The Truth About Vitamin D

It may seem like Vitamin D is all sunshine, but what most people don’t know is that Vitamin D is a critical component of your overall health. Did you know that approximately 42% of the population is impacted by Vitamin D deficiency according to the National Institutes of Health database? You would think these high numbers would be a cause for concern, but it seems as though this isn't taken as seriously as it should be.

Vitamin D is so much more than an essential vitamin. It’s actually classified as a hormone and has a tremendous impact on our immune systems. A majority of chronic illnesses stem from a lack of Vitamin D. It’s even been found that specific populations are more prone to this deficiency than others. According to The Harvard School of Public Health, people with darker skin tend to have lower blood levels of vitamin D because the pigment (melanin) acts like a shade, reducing production of vitamin D. 

Common symptoms of a Vitamin D deficiency include; fatigue, hair loss, inflammation, muscle weakness, not getting restorative sleep, a loss in appetite, weakened immune system, and bone pain. If you’re experiencing any of these symptoms, it may not mean you are experiencing a deficiency, but we still advise getting your levels checked to rule it out.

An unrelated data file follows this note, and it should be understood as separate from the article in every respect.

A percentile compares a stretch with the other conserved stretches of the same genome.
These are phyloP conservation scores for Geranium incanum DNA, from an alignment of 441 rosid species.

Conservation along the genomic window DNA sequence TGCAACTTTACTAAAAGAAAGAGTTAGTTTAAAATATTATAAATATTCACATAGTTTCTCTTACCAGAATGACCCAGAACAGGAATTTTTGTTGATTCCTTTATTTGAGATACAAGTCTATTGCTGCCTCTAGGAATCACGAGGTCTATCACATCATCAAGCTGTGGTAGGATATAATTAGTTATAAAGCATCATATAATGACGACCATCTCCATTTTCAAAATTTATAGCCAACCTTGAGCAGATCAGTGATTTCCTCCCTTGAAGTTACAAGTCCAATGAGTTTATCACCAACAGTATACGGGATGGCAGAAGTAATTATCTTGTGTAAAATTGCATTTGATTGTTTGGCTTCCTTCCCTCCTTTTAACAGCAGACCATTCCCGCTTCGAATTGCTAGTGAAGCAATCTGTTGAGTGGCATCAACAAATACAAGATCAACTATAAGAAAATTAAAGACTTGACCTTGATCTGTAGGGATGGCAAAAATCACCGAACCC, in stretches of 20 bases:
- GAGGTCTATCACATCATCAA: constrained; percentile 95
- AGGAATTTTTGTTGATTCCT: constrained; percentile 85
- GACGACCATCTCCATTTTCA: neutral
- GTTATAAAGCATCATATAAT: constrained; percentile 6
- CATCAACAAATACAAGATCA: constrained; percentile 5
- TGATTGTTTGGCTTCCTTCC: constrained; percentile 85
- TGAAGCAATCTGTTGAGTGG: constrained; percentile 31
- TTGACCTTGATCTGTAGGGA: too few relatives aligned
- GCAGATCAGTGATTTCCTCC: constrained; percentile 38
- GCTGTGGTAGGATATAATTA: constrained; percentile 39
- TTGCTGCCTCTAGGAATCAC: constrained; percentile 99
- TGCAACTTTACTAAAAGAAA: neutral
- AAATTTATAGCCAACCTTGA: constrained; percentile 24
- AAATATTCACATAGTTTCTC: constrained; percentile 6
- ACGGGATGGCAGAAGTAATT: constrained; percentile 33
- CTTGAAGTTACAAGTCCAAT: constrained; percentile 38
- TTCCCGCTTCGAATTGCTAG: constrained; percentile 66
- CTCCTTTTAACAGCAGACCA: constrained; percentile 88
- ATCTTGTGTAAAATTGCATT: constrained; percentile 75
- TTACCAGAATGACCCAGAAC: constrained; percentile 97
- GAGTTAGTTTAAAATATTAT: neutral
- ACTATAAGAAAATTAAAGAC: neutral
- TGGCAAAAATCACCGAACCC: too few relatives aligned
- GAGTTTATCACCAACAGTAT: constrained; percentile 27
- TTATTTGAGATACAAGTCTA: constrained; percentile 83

So now that we’ve covered just how serious Vitamin D is, how do you increase your exposure to it? It’s not as simple as getting more sunshine - which is still important. Here are some proactive steps you can take to improve your Vitamin D levels. 

Invest in a Good Quality Supplement 

The best way to raise your Vitamin D intake is to invest in a good quality supplement. The Recommended Dietary Allowance of Vitamin D in men and women who are 19 years and older is 600 IU. We recommend 

Incorporate Vitamin D Rich Foods Into Your Diet

There isn’t a wide variety of foods that contain a tremendous amount of Vitamin D, however, there are some options that can be beneficial. Fatty fish like; salmon, tuna, sardines and swordfish contain a decent amount of Vitamin D. Another great option is cod liver oil. Foods that have a smaller amount of Vitamin D, but are still great to incorporate into your diet are egg yolks, D2- and D3-fortified dairy or orange juice, and beef liver. Just a reminder, adding Vitamin D into your diet through food alone is not enough to have a huge impact on your overall levels. 

If you suspect you’re struggling with a lack of Vitamin D, talk with us here at Livewell about getting your levels checked. Once we identify the intensity of your deficiency, we can put in place an action plan to combat the symptoms you may be experiencing. Whether it's through supplements, IV therapy or all of the above, we are here to help!